As such, its renewed appetite for Spanish and Portuguese bonds must not be confused with a sign of good will, but as furtherance of its own self interest. By intervening in these bond auctions in such a visible way, China achieves a quadruple goal.
- · It supports the eurozone by helping to temporarily ease pressure on peripheral nation debt markets, thereby allowing it to stabilise its leading trade partner, as it tries to cool off its own growth rate to fending off the growing inflation threat. This weekend, it upped the requiredrequire reserves rate for its major commercial banks by 0.50% to 19.50% to damper the growth of credit volumes. This amounts to the seventh hike in the past year (the fourth in three months), and comes on the heels of the hike in key interests by the Peoples Bank of China in December!
- · This intervention also enables China to protect the value of its existing portfolio; It already possesses €43bn in Spanish bonds (1/5 of outstanding bonds). And let us not forget bad portfolio management in the Middle Kingdom can result in more dire consequences than mere loss of employment (China executed Tuesday the former manager of a securities company).
- · By investing part of its currency reserves in eurozone government debt, it pushes up the euro, just as it has the American currency, not just vis-à-vis the dollar but vis-à-vis the Chinese currency itself. As you can see in the graphs, below, that such an attitude is perfectly deleterious for its trading partners!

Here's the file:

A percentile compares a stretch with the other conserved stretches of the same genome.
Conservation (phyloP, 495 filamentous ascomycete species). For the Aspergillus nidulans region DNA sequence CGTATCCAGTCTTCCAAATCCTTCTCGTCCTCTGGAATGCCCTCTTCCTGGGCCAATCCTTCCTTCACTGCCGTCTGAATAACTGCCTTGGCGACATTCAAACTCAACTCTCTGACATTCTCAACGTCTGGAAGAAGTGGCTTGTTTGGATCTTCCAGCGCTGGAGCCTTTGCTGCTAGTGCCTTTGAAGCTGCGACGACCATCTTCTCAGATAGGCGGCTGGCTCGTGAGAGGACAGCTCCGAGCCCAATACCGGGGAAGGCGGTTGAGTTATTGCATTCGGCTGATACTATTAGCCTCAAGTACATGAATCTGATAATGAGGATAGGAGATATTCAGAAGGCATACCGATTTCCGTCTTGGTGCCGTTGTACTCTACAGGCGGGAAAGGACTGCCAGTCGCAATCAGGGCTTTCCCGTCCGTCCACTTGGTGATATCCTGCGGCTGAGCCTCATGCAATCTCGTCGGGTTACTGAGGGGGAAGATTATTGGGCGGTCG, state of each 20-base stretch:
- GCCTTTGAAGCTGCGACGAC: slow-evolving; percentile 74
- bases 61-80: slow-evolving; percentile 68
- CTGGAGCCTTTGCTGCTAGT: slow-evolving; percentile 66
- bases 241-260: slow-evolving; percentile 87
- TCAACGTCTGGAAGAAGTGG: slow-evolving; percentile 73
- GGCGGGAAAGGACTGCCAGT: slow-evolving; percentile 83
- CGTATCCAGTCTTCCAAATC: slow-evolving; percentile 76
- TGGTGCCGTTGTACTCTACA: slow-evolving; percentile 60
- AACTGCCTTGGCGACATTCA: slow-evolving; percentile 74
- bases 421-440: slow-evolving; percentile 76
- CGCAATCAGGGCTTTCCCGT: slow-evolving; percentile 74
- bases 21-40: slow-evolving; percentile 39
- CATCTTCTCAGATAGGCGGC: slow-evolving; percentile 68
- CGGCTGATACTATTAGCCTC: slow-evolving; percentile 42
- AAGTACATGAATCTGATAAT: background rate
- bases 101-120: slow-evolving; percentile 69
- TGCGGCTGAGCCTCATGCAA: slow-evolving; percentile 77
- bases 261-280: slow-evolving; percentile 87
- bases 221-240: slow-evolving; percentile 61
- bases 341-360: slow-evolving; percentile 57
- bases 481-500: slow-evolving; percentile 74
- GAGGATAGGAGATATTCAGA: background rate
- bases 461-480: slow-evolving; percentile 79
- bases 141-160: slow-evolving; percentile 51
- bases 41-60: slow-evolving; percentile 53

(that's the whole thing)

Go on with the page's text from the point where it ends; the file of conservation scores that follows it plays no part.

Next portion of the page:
- · These investments, by "solidarity", in Europe also bring it much higher yields than they could obtain on the US bond market. On a five-year maturity, for example, Portuguese debt offers a 5.70% yields, which compares to 1.90% in the US. This represents an extra capital gain of nearly 20% over a five-year period!
· Since European leaders, particularly those of the ECB, endlessly repeat to all those still listening that no eurozone country will default or restructure its debt, why are they allowing the spearhead of Chinese currency manipulation (SAFE) rack up such yields?
These yields are simply the reflection of the uncertainty stemming from the dilly dallying of our beloved decision makers which has caused a plunge in European debt markets!
But this could change quickly.
Europe will save Europe
We have argued since the beginning of this crisis that the wealthy countries of the eurozone will in one way or another grant whatever loans are needed to countries who have lost access to financial debt markets in exchange structural reforms. Moreover, they will be driven by the need to defend their banks and savers, heavily exposed to peripheral nation debt risk, and the need to protect German trade in these same countries while protecting the euro. By so doing, they can help accomplish a qualitative advance in Europe construction.